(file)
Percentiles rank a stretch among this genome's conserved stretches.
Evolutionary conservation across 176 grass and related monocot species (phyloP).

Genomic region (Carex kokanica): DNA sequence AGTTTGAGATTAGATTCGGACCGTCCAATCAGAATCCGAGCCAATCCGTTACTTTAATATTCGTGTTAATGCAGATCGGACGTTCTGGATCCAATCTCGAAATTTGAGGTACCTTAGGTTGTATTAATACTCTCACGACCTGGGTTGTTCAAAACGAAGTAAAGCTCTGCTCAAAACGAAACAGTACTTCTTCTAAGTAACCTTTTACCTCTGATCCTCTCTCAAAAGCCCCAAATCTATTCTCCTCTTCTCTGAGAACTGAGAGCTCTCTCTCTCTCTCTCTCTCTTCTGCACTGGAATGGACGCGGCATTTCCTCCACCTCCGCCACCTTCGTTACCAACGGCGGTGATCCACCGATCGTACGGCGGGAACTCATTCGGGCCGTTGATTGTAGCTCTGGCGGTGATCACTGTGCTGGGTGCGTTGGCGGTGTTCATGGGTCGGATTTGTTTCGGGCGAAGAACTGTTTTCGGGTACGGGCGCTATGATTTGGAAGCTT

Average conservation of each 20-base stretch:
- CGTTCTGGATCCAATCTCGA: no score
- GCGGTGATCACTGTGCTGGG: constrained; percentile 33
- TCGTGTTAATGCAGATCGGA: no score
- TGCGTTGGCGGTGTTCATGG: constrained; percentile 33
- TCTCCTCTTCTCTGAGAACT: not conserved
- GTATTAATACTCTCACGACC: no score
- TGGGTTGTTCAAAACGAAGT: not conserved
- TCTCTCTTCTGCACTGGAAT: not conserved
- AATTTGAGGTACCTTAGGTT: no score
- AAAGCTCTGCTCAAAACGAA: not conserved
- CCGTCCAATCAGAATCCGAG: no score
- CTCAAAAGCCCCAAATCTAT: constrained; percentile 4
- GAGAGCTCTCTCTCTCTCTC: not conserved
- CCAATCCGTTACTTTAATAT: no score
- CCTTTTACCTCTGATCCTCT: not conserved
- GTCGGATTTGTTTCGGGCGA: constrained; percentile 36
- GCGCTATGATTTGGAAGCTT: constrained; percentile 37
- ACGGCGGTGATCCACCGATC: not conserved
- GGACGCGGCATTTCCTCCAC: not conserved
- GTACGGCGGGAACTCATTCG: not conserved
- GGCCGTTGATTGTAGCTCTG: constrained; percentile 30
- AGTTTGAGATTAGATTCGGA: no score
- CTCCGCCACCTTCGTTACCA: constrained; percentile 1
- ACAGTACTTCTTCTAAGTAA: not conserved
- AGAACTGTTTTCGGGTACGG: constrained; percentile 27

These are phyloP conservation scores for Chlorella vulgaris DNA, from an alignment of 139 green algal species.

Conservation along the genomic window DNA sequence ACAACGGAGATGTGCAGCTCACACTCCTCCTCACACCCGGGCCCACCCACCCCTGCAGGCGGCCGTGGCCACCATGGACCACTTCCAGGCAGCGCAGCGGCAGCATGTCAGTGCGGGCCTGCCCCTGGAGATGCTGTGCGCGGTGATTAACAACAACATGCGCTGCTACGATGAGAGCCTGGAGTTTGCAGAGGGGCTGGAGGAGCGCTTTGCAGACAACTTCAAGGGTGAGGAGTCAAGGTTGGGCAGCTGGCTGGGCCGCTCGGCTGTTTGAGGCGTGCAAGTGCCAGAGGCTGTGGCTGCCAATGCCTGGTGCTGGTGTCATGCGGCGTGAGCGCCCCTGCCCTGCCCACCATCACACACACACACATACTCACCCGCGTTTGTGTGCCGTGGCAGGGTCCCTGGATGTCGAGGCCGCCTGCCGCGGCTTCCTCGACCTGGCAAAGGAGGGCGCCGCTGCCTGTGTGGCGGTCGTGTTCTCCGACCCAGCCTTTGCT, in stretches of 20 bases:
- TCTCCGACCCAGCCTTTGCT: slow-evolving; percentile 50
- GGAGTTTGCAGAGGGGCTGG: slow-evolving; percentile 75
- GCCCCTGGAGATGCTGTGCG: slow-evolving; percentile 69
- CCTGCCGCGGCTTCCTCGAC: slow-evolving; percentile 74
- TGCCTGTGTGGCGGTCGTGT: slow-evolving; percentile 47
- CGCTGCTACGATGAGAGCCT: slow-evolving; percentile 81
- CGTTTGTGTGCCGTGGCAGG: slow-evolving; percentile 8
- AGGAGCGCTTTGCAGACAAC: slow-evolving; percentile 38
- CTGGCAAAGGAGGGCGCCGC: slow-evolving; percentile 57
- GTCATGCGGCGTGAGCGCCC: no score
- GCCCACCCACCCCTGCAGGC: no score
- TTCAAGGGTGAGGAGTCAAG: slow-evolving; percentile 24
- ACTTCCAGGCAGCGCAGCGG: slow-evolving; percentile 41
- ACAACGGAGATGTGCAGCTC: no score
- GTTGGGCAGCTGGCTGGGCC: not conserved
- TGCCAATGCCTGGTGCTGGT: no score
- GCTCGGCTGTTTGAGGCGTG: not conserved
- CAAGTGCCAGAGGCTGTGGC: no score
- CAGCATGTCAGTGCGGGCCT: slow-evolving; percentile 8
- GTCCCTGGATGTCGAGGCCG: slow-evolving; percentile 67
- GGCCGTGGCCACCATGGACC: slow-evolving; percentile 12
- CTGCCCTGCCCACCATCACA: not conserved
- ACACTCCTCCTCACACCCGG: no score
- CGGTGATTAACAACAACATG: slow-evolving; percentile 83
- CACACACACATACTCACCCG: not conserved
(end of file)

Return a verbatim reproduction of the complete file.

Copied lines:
Percentiles rank a stretch among this genome's conserved stretches.
Evolutionary conservation across 176 grass and related monocot species (phyloP).

Genomic region (Carex kokanica): DNA sequence AGTTTGAGATTAGATTCGGACCGTCCAATCAGAATCCGAGCCAATCCGTTACTTTAATATTCGTGTTAATGCAGATCGGACGTTCTGGATCCAATCTCGAAATTTGAGGTACCTTAGGTTGTATTAATACTCTCACGACCTGGGTTGTTCAAAACGAAGTAAAGCTCTGCTCAAAACGAAACAGTACTTCTTCTAAGTAACCTTTTACCTCTGATCCTCTCTCAAAAGCCCCAAATCTATTCTCCTCTTCTCTGAGAACTGAGAGCTCTCTCTCTCTCTCTCTCTCTTCTGCACTGGAATGGACGCGGCATTTCCTCCACCTCCGCCACCTTCGTTACCAACGGCGGTGATCCACCGATCGTACGGCGGGAACTCATTCGGGCCGTTGATTGTAGCTCTGGCGGTGATCACTGTGCTGGGTGCGTTGGCGGTGTTCATGGGTCGGATTTGTTTCGGGCGAAGAACTGTTTTCGGGTACGGGCGCTATGATTTGGAAGCTT

Average conservation of each 20-base stretch:
- CGTTCTGGATCCAATCTCGA: no score
- GCGGTGATCACTGTGCTGGG: constrained; percentile 33
- TCGTGTTAATGCAGATCGGA: no score
- TGCGTTGGCGGTGTTCATGG: constrained; percentile 33
- TCTCCTCTTCTCTGAGAACT: not conserved
- GTATTAATACTCTCACGACC: no score
- TGGGTTGTTCAAAACGAAGT: not conserved
- TCTCTCTTCTGCACTGGAAT: not conserved
- AATTTGAGGTACCTTAGGTT: no score
- AAAGCTCTGCTCAAAACGAA: not conserved
- CCGTCCAATCAGAATCCGAG: no score
- CTCAAAAGCCCCAAATCTAT: constrained; percentile 4
- GAGAGCTCTCTCTCTCTCTC: not conserved
- CCAATCCGTTACTTTAATAT: no score
- CCTTTTACCTCTGATCCTCT: not conserved
- GTCGGATTTGTTTCGGGCGA: constrained; percentile 36
- GCGCTATGATTTGGAAGCTT: constrained; percentile 37
- ACGGCGGTGATCCACCGATC: not conserved
- GGACGCGGCATTTCCTCCAC: not conserved
- GTACGGCGGGAACTCATTCG: not conserved
- GGCCGTTGATTGTAGCTCTG: constrained; percentile 30
- AGTTTGAGATTAGATTCGGA: no score
- CTCCGCCACCTTCGTTACCA: constrained; percentile 1
- ACAGTACTTCTTCTAAGTAA: not conserved
- AGAACTGTTTTCGGGTACGG: constrained; percentile 27

These are phyloP conservation scores for Chlorella vulgaris DNA, from an alignment of 139 green algal species.

Conservation along the genomic window DNA sequence ACAACGGAGATGTGCAGCTCACACTCCTCCTCACACCCGGGCCCACCCACCCCTGCAGGCGGCCGTGGCCACCATGGACCACTTCCAGGCAGCGCAGCGGCAGCATGTCAGTGCGGGCCTGCCCCTGGAGATGCTGTGCGCGGTGATTAACAACAACATGCGCTGCTACGATGAGAGCCTGGAGTTTGCAGAGGGGCTGGAGGAGCGCTTTGCAGACAACTTCAAGGGTGAGGAGTCAAGGTTGGGCAGCTGGCTGGGCCGCTCGGCTGTTTGAGGCGTGCAAGTGCCAGAGGCTGTGGCTGCCAATGCCTGGTGCTGGTGTCATGCGGCGTGAGCGCCCCTGCCCTGCCCACCATCACACACACACACATACTCACCCGCGTTTGTGTGCCGTGGCAGGGTCCCTGGATGTCGAGGCCGCCTGCCGCGGCTTCCTCGACCTGGCAAAGGAGGGCGCCGCTGCCTGTGTGGCGGTCGTGTTCTCCGACCCAGCCTTTGCT, in stretches of 20 bases:
- TCTCCGACCCAGCCTTTGCT: slow-evolving; percentile 50
- GGAGTTTGCAGAGGGGCTGG: slow-evolving; percentile 75
- GCCCCTGGAGATGCTGTGCG: slow-evolving; percentile 69
- CCTGCCGCGGCTTCCTCGAC: slow-evolving; percentile 74
- TGCCTGTGTGGCGGTCGTGT: slow-evolving; percentile 47
- CGCTGCTACGATGAGAGCCT: slow-evolving; percentile 81
- CGTTTGTGTGCCGTGGCAGG: slow-evolving; percentile 8
- AGGAGCGCTTTGCAGACAAC: slow-evolving; percentile 38
- CTGGCAAAGGAGGGCGCCGC: slow-evolving; percentile 57
- GTCATGCGGCGTGAGCGCCC: no score
- GCCCACCCACCCCTGCAGGC: no score
- TTCAAGGGTGAGGAGTCAAG: slow-evolving; percentile 24
- ACTTCCAGGCAGCGCAGCGG: slow-evolving; percentile 41
- ACAACGGAGATGTGCAGCTC: no score
- GTTGGGCAGCTGGCTGGGCC: not conserved
- TGCCAATGCCTGGTGCTGGT: no score
- GCTCGGCTGTTTGAGGCGTG: not conserved
- CAAGTGCCAGAGGCTGTGGC: no score
- CAGCATGTCAGTGCGGGCCT: slow-evolving; percentile 8
- GTCCCTGGATGTCGAGGCCG: slow-evolving; percentile 67
- GGCCGTGGCCACCATGGACC: slow-evolving; percentile 12
- CTGCCCTGCCCACCATCACA: not conserved
- ACACTCCTCCTCACACCCGG: no score
- CGGTGATTAACAACAACATG: slow-evolving; percentile 83
- CACACACACATACTCACCCG: not conserved